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Frustration-Aggression hypothesis is a theory of aggression proposed by John Dollard, Neal E. Miller et al. in 1939[1], and further developed by Miller, Roger Barker et al. in 1941[2] and Leonard Berkowitz in 1969[3].

Further reading


  1. Dollard, Miller et al. (1939). The hypothesis suggests that the failure to obtain a desired or expected goal leads to aggressive behavior.Frustration and aggression, Yale University Press, New Haven, ISBN 0313222010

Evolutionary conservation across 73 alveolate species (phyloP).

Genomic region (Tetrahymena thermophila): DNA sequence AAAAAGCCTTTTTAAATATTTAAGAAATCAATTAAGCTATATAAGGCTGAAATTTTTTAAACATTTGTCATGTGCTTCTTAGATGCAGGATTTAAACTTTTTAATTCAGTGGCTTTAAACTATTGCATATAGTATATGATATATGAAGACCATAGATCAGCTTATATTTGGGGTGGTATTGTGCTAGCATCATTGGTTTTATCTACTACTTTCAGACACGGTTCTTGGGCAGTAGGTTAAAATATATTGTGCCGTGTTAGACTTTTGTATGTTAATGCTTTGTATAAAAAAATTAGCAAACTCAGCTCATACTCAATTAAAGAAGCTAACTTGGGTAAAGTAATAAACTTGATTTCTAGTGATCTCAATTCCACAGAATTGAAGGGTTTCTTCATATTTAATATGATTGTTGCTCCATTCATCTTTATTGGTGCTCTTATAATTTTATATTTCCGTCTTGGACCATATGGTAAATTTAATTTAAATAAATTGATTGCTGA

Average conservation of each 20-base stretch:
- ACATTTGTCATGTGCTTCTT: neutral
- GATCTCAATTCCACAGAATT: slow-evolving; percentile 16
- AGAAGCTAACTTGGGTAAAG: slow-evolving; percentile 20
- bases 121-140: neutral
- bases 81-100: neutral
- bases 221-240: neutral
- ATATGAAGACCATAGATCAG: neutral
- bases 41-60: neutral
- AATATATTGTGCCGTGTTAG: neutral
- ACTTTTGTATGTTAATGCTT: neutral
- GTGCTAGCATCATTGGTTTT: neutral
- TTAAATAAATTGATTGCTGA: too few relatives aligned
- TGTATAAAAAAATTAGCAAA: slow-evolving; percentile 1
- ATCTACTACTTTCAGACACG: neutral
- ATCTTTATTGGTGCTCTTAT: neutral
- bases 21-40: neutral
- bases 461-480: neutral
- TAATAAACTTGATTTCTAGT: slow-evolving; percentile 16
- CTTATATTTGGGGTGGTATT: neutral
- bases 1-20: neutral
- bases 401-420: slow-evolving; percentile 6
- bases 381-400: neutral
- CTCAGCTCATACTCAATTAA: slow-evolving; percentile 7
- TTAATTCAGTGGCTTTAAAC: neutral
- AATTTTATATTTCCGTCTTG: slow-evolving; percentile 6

2. Miller, Barker et al. (1941). Symposium on the Frustration-Aggression Hypothesis, Psychological Review, No. 48, pp. 337-366
  3. Berkowitz, Leonard (1969). The frustration-aggression hypothesis revisited, in: Berokowitz (ed.), Roots of aggression, Atherton Press, New York

Also see


bg:Теория за фрустрация-агресия de:Frustrations-Aggressions-Hypothese pl:Teoria frustracji - agresji

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